In the first part of this article, we address the problems inherent in studying wrongful convictions: our pervasive ignorance and the extreme difficulty of obtaining the data that we need to answer even basic questions. The main reason that we know so little about false convictions is that, by definition, they are hidden from view. As a result, it is nearly impossible to gather reliable data on the characteristics or even the frequency of false convictions. In addition, we have very limited data on criminal investigations and prosecutions in general, so even if we could somehow obtain data on cases ...


Souter Passant, Scalia Rampant: Combat In The Marsh, Samuel R. Gross Jan 2006

Souter Passant, Scalia Rampant: Combat In The Marsh, Samuel R. Gross

Articles

Kansas law provides that unless a capital sentencing jury concludes that the mitigating factors that apply to the defendant’s crime outweigh the aggravating factors, it must sentence the defendant to death. The Kansas Supreme Court held that this law violates the Eighth and Fourteenth Amendments because it “impermissibly mandates the death penalty when the jury finds that the mitigating and aggravating circumstances are in equipoise.” On June 26, in Kansas v. Marsh, the Supreme Court reversed in a 5 to 4 opinion by Justice Thomas.


Exonerations In The United States 1989 Through 2003, Samuel R. Gross, Kriten Jacoby, Daniel J. Matheson, Nicholas Montgomery, Sujata Patil Jan 2005

Exonerations In The United States 1989 Through 2003, Samuel R. Gross, Kriten Jacoby, Daniel J. Matheson, Nicholas Montgomery, Sujata Patil

Articles

On August 14, 1989, the Cook County Circuit Court in Chicago, Illinois, vacated Gary Dotson's 1979 rape conviction and dismissed the charges.1 Mr. Dotson-who had spent ten years in and out of prison and on parole for this conviction-was not the first innocent prisoner to be exonerated and released in America. But his case was a breakthrough nonetheless: he was the first who was cleared by DNA identification technology. It was the beginning of a revolution in the American criminal justice system. Until then, exonerations of falsely convicted defendants were seen as aberrational. Since 1989, these once-rare events ...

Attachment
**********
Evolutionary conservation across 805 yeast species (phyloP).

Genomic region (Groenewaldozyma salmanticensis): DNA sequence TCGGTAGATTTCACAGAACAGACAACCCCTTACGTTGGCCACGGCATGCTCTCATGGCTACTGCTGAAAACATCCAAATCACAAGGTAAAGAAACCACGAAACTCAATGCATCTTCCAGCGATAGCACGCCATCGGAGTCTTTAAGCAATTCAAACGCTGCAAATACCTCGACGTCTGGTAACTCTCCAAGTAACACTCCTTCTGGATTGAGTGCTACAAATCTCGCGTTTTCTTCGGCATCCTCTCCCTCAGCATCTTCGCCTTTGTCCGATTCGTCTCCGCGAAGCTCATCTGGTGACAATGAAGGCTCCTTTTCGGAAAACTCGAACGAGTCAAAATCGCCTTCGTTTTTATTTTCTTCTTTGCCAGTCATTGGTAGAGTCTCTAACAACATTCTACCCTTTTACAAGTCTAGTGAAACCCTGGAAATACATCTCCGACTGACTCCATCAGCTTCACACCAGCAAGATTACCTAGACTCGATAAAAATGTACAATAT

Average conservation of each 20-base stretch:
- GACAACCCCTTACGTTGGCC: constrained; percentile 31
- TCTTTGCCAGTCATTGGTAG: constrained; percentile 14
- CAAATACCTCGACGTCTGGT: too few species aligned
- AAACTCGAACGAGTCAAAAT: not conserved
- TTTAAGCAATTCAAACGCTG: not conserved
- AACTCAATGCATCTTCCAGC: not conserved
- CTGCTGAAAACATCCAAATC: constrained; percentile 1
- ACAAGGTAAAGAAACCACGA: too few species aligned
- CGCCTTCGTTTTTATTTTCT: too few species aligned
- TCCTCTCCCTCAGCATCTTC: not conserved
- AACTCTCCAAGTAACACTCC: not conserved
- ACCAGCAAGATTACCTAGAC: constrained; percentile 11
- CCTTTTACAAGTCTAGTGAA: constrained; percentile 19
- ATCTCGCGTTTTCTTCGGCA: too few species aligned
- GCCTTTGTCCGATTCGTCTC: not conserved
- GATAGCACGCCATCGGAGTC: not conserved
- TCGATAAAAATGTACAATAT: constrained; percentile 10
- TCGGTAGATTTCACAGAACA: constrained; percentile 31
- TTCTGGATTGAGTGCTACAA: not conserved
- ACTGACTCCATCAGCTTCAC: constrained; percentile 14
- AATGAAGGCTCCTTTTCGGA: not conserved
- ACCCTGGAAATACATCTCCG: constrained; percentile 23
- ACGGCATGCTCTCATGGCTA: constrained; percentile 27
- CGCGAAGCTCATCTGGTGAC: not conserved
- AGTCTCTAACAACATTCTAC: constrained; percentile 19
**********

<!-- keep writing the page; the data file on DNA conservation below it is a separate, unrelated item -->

What They Say At The End: Capital Victims' Families And The Press, Samuel R. Gross, Daniel J. Matheson Jan 2003

What They Say At The End: Capital Victims' Families And The Press, Samuel R. Gross, Daniel J. Matheson

Articles

Perhaps the most common complaint by American crime victims and their families is that they are ignored-by the police, by the prosecutors, by the courts and by the press. However true that may be for capital cases in general, there is at least one consistent exception: the great majority of newspaper accounts of executions include at least some description of the reactions of the victims' families and of any surviving victims. It seems to have become an item on the checklist, part of the "who, what, where, when, why, and how" of execution stories. When no family members are available ...


Lost Lives: Miscarriages Of Justice In Capital Cases, Samuel R. Gross Jan 1999

Lost Lives: Miscarriages Of Justice In Capital Cases, Samuel R. Gross

Articles

In case after case, erroneous conviction for capital murder has been proven. I contend that these are not disconnected accidents, but systematic consequences of the nature of homicice prosecution in the general and capital prosecution in particular - that in this respect, as in others, death distorts and undermines the course of the law.